Greetings, my name is Benjamin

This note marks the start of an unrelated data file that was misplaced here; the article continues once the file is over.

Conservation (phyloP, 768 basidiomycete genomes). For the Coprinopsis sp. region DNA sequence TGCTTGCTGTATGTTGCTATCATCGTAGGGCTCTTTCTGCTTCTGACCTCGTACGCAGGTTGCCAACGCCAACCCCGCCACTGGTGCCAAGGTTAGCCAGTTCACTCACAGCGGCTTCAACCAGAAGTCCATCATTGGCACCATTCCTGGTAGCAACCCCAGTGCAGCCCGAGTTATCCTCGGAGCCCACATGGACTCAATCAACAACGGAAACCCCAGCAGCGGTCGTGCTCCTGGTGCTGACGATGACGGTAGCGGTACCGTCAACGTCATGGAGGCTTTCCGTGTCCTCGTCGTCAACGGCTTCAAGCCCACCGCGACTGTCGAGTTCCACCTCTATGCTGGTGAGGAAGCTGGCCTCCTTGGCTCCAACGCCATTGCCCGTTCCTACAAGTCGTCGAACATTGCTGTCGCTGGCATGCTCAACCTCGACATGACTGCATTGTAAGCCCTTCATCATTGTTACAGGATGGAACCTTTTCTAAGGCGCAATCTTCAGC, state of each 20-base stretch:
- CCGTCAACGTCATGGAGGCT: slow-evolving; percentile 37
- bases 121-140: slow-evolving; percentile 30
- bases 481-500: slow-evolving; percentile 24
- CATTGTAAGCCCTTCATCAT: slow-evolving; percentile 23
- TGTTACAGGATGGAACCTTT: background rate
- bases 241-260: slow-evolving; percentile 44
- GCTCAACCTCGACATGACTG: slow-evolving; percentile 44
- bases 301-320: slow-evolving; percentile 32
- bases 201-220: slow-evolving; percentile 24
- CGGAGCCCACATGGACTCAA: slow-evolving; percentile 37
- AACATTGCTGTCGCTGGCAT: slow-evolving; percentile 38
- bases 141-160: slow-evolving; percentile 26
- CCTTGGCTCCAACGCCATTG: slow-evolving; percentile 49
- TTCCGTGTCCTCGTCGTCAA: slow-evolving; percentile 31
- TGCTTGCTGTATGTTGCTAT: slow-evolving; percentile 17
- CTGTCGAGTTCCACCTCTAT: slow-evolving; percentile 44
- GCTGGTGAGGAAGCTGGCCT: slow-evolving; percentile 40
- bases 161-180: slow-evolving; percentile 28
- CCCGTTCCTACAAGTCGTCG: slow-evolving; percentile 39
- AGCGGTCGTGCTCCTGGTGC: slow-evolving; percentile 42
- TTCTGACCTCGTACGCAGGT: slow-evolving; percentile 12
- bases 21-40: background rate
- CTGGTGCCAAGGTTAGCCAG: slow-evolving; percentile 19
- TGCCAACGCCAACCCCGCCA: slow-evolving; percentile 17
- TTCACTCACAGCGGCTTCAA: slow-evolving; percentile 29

Rzadaca, Benjamin S.